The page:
Myocardial Assistance by Grafting a New Bioartificial Upgraded Myocardium (MAGNUM Clinical Trial): One Year Follow-Up
Abstract:Cell transplantation for the regeneration of ischemic myocardium is limited by poor graft viability and low cell retention. In ischemic cardiomyopathy the extracellular matrix is deeply altered; therefore, it could be important to associate a procedure aiming at regenerating myocardial cells and restoring the extracellular matrix function. We evaluated intrainfarct cell therapy associated with a cell-seeded collagen scaffold grafted onto infarcted ventricles. In 15 patients (aged 54.2 ± 3.8 years) presenting LV postischemic myocardial scars and with indication for a single OP-CABG, autologous mononuclear bone marrow cells (BMC) were implanted during surgery in the scar. A 3D collagen type I matrix seeded with the same number of BMC was added on top of the scarred area. There was no mortality and no related adverse events (follow-up 15 ± 4.2 months). NYHA FC improved from 2.3 ± 0.5 to 1.4 ± 0.3 (p = 0.005). LV end-diastolic volume evolved from 142 ± 24 to 117 ± 21 ml (p = 0.03), and LV filling deceleration time improved from 162 ± 7 to 196 ± 8 ms (p = 0.01). Scar area thickness progressed from 6 ± 1.4 to 9 ± 1.5 mm (p = 0.005). EF improved from 25 ± 7% to 33 ± 5% (p = 0.04). Simultaneous intramyocardial injection of mononuclear bone marrow cells and fixation of a BMC-seeded matrix onto the epicardium is feasible and safe. The cell-seeded collagen matrix seems to increase the thickness of the infarct scar with viable tissues and helps to normalize cardiac wall stress in injured regions, thus limiting ventricular remodeling and improving diastolic function. Patients' improvements cannot be conclusively related to the cells and matrix due to the association of CABG. Cardiac tissue engineering seems to extend the indications and benefits of stem cell therapy in cardiology, becoming a promising way for the creation of a “bioartificial myocardium.” Efficacy and safety of this approach should be evaluated in a large randomized controlled trial.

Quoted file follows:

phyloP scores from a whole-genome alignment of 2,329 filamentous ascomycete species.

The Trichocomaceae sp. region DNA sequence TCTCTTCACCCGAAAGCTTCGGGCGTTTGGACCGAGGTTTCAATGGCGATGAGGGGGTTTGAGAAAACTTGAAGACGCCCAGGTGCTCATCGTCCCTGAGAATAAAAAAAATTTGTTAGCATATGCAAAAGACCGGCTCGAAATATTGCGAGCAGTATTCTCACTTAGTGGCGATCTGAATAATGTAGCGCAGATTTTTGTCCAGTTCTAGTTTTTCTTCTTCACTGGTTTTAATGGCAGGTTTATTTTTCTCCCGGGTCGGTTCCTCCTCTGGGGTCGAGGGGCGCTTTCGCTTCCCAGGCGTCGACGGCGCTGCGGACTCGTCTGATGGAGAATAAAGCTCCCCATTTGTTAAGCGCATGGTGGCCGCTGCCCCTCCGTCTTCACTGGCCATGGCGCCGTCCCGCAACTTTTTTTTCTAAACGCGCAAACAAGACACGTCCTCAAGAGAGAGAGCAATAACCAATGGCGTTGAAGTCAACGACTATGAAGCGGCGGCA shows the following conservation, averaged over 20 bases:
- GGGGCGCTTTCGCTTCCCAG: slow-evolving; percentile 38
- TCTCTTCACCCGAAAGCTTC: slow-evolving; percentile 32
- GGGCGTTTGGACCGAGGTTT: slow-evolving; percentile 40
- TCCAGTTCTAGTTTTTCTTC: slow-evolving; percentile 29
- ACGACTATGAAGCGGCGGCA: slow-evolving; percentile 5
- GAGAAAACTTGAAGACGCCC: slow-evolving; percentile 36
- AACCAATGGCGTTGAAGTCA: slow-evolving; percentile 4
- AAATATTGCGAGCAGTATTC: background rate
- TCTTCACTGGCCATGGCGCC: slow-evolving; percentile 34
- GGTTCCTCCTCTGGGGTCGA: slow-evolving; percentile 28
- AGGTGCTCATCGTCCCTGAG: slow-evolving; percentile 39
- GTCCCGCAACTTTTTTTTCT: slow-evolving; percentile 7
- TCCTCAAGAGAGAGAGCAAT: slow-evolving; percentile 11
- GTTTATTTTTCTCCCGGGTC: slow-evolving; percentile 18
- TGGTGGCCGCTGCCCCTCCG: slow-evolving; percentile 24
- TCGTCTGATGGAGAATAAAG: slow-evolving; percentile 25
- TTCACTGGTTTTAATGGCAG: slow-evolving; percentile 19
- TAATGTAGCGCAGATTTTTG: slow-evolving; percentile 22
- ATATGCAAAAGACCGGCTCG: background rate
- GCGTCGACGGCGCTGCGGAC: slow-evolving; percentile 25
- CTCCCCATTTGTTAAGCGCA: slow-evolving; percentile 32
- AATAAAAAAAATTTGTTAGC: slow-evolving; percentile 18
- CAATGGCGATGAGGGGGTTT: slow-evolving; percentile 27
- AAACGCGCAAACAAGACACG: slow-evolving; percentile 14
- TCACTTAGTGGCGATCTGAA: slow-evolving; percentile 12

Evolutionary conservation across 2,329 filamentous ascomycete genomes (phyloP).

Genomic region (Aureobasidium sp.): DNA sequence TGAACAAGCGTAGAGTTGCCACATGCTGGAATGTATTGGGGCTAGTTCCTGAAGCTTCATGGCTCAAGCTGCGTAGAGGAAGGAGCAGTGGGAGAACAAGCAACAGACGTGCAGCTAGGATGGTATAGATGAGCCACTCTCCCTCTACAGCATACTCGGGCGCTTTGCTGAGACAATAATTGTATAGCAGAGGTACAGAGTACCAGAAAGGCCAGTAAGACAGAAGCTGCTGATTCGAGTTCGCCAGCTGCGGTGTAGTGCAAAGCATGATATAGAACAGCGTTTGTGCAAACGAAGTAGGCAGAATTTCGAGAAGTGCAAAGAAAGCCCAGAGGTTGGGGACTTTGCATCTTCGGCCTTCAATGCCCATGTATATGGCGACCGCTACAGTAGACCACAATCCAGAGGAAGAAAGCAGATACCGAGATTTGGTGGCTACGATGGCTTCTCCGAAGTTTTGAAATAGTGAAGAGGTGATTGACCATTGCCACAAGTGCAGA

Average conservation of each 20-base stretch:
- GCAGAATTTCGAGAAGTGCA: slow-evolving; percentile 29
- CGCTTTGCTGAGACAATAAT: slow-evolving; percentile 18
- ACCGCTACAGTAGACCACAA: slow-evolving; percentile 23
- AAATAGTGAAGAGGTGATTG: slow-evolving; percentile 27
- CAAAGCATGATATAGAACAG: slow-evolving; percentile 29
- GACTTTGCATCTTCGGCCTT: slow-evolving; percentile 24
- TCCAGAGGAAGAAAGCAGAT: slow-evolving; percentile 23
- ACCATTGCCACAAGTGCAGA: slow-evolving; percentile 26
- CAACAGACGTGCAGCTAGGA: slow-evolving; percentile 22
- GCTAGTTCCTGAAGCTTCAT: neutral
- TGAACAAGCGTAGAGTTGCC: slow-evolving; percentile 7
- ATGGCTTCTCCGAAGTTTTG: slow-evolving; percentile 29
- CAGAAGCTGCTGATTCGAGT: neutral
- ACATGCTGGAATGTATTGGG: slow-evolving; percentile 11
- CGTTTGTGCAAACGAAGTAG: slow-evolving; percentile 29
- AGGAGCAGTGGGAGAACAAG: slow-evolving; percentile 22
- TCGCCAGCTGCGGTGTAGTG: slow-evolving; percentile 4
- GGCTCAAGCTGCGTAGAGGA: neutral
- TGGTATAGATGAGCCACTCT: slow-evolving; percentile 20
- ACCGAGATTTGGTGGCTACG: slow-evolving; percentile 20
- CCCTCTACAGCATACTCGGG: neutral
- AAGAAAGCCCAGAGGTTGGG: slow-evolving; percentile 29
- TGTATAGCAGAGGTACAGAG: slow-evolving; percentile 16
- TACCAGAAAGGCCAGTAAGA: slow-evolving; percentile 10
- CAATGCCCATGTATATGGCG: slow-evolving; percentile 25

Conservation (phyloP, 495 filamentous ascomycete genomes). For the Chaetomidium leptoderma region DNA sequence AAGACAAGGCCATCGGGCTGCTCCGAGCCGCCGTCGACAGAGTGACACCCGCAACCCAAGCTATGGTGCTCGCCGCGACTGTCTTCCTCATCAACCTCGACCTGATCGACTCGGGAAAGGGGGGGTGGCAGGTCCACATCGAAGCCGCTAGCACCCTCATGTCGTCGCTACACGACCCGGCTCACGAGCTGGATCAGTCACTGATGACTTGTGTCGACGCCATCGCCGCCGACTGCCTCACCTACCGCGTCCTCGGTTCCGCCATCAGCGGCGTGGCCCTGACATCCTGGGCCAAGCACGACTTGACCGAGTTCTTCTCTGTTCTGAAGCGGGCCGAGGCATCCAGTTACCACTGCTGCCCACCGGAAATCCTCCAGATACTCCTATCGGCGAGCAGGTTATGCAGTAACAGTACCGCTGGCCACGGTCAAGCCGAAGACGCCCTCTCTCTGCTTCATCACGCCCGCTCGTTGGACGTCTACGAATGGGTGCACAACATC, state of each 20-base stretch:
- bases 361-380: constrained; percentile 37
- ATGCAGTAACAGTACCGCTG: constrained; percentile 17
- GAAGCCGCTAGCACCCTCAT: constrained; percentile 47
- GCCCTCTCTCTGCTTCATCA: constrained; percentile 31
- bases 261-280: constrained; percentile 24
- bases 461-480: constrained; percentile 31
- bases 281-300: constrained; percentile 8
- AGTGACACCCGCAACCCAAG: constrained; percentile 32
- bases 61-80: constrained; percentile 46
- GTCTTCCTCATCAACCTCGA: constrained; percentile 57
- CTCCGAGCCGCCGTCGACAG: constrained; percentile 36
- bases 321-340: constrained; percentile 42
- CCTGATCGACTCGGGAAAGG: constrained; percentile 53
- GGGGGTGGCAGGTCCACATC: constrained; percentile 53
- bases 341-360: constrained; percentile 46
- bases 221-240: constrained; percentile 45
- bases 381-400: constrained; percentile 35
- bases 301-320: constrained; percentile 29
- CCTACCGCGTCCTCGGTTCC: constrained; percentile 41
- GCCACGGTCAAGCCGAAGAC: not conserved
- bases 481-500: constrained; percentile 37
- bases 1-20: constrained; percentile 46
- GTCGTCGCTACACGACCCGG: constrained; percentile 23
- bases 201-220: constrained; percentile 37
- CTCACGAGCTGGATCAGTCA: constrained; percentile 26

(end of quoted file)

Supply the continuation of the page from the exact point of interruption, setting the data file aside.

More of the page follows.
Document Type: Research Article
Publication date: September 1, 2007
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